On their new album Flaw, the L.A. doomgaze group Iress sound both emotionally and musically powerful.
The band members have captured billowing clouds of heavy sound, with piercingly contemplative guitar rhythms, inwardly resonant basslines, and drum rhythms that feel like kicking up stones along a beach. (Ocean-related imagery appears repeatedly on Flaw.) There’s something truly, deeply inviting about the listening experience of Flaw; it’s inescapably powerful, but not oppressive, like the record has captured a place for peaceful and honest emotional self-assessment.
The band’s sonic imprint feels heavy yet strikingly emotionally accessible. Many of the guitar melodies feature a kind of big and booming sound, veering between restrained, shoegazey territory and weighty doom metal. It’s a doomy, post-metal palette that’s been inflected with swaying melodies. The riffs feel like they’re slowly flowing outward towards the listener, as if the album is a soundtrack for a metaphorical waterfall, and there’s a slow but steady push that keeps this experience going.
The melodies themselves feel finely tuned and directly poignant. All tracks but one are no longer than a little over five minutes, and within these spans, the songs deliver substantial emotional impacts, like the sonic encapsulation of the solemn, subtle majesty of a series of ocean waves running ashore one after the other on an overcast day. There’s a steady and stable vibe in the music of Iress, even amidst the heaviness.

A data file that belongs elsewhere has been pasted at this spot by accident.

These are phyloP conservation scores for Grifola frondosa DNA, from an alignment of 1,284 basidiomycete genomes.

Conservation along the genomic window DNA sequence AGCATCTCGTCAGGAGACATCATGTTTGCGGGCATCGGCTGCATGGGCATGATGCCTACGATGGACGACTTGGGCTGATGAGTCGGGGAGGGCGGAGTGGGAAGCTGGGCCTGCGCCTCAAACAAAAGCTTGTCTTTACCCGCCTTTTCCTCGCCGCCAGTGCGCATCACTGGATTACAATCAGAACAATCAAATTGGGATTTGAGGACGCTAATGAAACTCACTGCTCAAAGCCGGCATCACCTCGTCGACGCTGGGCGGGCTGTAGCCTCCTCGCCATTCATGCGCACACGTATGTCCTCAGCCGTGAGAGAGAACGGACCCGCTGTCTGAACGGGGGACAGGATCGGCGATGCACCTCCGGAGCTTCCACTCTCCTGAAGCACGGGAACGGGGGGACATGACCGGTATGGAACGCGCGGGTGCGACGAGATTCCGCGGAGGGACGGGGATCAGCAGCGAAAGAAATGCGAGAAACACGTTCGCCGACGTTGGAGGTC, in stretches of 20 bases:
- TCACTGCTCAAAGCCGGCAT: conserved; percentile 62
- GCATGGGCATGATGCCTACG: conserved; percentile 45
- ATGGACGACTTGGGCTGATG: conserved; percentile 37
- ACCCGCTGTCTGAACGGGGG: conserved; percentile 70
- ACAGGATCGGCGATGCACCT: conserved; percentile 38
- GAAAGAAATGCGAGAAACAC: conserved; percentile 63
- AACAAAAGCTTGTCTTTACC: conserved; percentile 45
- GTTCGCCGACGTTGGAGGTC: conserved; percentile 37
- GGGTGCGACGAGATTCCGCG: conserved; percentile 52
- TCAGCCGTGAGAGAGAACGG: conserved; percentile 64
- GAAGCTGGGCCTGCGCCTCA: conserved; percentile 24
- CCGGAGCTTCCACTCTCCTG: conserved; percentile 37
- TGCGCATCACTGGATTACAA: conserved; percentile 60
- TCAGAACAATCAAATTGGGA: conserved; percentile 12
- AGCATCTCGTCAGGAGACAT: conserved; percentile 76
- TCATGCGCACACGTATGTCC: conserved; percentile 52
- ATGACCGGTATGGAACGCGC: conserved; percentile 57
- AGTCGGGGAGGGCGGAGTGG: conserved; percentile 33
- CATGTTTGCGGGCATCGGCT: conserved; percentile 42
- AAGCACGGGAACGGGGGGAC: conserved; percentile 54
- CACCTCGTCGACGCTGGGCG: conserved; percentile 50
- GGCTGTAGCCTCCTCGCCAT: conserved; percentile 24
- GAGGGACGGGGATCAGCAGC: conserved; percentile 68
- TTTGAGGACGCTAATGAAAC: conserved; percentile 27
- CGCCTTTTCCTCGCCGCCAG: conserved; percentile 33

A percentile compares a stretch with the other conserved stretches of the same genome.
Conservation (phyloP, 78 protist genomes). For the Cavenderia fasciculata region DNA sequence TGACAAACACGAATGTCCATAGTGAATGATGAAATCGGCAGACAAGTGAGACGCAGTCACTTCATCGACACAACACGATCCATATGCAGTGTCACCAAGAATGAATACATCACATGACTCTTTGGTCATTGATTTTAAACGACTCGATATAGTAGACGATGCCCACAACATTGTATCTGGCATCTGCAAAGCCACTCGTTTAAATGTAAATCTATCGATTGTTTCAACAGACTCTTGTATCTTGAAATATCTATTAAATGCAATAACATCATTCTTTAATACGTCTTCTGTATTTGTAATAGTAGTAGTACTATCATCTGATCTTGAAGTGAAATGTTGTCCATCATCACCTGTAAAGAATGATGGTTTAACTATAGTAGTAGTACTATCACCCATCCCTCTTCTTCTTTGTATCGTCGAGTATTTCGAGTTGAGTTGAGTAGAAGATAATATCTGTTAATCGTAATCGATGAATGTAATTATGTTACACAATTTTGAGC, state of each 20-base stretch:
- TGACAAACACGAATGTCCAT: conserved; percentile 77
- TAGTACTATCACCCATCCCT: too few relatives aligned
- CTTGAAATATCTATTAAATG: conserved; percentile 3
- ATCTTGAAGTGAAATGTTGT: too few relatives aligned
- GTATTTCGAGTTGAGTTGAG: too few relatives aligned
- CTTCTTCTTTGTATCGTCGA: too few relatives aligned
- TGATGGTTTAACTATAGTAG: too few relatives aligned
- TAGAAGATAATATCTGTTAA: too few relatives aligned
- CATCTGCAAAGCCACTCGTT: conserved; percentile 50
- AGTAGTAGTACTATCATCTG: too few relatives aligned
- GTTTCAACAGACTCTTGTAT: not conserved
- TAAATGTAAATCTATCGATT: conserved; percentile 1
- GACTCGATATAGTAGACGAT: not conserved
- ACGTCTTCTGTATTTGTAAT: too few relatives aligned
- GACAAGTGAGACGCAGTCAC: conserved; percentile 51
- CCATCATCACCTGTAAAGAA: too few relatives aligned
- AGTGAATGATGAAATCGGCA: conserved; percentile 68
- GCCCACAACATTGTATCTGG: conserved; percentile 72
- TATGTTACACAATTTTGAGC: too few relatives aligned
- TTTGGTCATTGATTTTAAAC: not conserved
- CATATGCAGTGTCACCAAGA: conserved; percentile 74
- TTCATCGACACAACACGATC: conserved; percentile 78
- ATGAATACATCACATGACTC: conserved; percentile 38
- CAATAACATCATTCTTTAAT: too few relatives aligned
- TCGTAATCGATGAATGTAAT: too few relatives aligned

Amidst the sometimes repeating, shuddering riffs, there are repeated bursts of energy smoothly interwoven into the mix. These moments – like the intense dynamics towards the end of opening track “Shamed,” the dramatic crescendos on the lengthy “Shallow,” and others – feel like peering over the edge of a seaside cliff.
The soulfully resonant singing from the band’s vocalist/guitarist Michelle Malley is another important element in the sound of Iress. Malley sings with a poignant and expressive range, capturing a windswept emotional journey with the tone of her voice. The instrumentation does the same; it’s consistently a quite experiential and rather richly immersive listening experience.
There’s a somber power in Iress’s sound, grounding the record in the emotional experience of grappling with steep metaphorical peaks that offer both promise and uncertainty. It’s like the sound of standing on the beach during a cold and cloudy day. Iress sound like they’re venturing to explore the undercurrents that affect our lives in profound ways.
Listen to Flaw below!